if a wire antenna hears better, does it transmit better as well?
NO. Don't let anyone convince you that "hearing better" means you transmit better.
A single sharp null in the direction of noise or QRM can make an antenna "hear better", but the same antenna can have much less gain for transmitting in the desired directions. Many other things can cause this same effect, also.
As a rule if the ABSOLUTE signal strength level over is better on receive, an antenna will transmit better. That is entirely different than "hearing better".
Let me give you an example....
I live in a quiet rural location, and I can consistently night-after-night hear and copy Europeans on 160 meters better on a five foot whip antenna than on my 200-foot tall vertical.
Signals not even audible or detectable in the noise on the tall vertical, which makes it impossible to know the absolute levels, are clearly heard on a short whip in the woods. There is probably over 30 dB more transmit signal level on the tall vertical.
For receiving below VHF (sometimes higher), antenna pattern and response to noise sources generally dominate ability to copy. For transmitting, only absolute gain at the particular angle, polarization, and in the correct direction matter.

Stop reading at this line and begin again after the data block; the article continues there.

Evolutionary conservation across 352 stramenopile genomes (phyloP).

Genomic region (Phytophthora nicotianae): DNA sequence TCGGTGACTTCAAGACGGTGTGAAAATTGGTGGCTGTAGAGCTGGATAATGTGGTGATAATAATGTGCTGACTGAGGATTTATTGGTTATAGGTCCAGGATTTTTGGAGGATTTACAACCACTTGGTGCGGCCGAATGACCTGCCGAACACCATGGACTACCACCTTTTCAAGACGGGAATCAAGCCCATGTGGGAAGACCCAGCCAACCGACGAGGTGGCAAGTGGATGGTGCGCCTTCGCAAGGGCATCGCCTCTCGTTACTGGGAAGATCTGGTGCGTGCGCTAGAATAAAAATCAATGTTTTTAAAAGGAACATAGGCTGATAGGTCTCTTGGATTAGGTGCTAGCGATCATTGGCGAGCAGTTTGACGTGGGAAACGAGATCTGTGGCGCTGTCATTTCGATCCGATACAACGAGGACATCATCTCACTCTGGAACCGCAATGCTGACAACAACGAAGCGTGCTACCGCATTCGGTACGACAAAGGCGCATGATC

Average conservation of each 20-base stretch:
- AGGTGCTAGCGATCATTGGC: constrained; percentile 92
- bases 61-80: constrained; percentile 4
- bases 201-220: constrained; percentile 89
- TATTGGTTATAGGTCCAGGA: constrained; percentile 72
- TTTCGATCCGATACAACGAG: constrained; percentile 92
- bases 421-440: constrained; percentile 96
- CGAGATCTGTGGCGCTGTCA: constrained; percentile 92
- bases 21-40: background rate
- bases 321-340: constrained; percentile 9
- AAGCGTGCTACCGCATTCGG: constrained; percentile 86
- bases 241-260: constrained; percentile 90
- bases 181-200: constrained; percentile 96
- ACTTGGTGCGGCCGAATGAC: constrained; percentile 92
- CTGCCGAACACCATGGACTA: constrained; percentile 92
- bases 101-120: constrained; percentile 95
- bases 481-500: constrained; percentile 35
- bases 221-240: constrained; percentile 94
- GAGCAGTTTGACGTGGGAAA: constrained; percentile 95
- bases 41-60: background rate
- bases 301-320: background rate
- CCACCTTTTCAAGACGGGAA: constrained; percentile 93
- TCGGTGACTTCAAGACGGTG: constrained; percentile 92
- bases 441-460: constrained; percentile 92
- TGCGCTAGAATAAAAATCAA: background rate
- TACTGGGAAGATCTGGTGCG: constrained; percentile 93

Those two cases (receive quality and transmit quality) can be, and often are, vastly different.
Here's another thing to consider....
When a system has loss, it is not always bilateral. A tuner that transforms 50 ohms to 500 ohms, if it has loss, does NOT transform 500 ohms to 50 ohms.
On receiving, the receiver end sets feedline SWR and feedline loss. When transmitting, the antenna end sets feedline SWR and feedline loss.
I can match a 50 transmitter to a 10 ohm antenna with a series 40 ohm resistor. The transmitter will see a 1:1 SWR. If I put a 50 ohm receiver on the system, the 10 ohm antenna sees a 90 ohm load and would have a 9:1 SWR.
What happened to reciprocity? Think about that a while. Reciprocity does not always exist in systems with loss.